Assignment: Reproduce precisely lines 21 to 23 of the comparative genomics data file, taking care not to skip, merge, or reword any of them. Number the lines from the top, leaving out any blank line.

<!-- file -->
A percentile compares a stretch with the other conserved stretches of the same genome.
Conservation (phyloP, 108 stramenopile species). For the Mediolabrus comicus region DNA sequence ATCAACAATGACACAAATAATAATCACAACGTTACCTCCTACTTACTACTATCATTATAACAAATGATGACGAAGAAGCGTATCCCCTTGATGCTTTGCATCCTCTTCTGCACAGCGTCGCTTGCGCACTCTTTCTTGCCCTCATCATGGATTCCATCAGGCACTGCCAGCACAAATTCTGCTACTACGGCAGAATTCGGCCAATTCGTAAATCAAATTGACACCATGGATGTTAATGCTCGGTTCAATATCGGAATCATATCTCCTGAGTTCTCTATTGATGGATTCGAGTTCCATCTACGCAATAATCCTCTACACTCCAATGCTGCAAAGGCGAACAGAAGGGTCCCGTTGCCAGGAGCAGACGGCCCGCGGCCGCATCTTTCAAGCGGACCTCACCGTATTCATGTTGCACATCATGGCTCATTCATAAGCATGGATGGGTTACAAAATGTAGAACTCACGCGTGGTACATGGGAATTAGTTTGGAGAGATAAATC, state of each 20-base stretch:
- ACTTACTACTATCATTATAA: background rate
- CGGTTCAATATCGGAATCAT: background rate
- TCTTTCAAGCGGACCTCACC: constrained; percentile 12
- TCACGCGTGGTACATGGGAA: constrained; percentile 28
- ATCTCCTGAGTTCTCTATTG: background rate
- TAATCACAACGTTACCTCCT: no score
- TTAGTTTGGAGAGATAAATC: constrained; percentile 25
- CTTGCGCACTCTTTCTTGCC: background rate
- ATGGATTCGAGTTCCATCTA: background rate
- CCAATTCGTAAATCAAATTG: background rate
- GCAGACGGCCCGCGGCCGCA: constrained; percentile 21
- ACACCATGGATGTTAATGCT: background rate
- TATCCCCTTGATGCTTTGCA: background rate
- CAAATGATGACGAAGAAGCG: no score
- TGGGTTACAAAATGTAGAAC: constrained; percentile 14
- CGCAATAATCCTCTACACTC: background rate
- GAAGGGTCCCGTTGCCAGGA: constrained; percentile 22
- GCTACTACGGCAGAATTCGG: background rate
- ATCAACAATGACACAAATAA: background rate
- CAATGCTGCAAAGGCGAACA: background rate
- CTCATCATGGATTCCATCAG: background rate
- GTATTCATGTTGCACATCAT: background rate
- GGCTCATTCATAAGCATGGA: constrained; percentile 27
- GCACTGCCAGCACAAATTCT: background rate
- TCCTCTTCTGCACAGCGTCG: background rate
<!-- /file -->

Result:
- ATCAACAATGACACAAATAA: background rate
- CAATGCTGCAAAGGCGAACA: background rate
- CTCATCATGGATTCCATCAG: background rate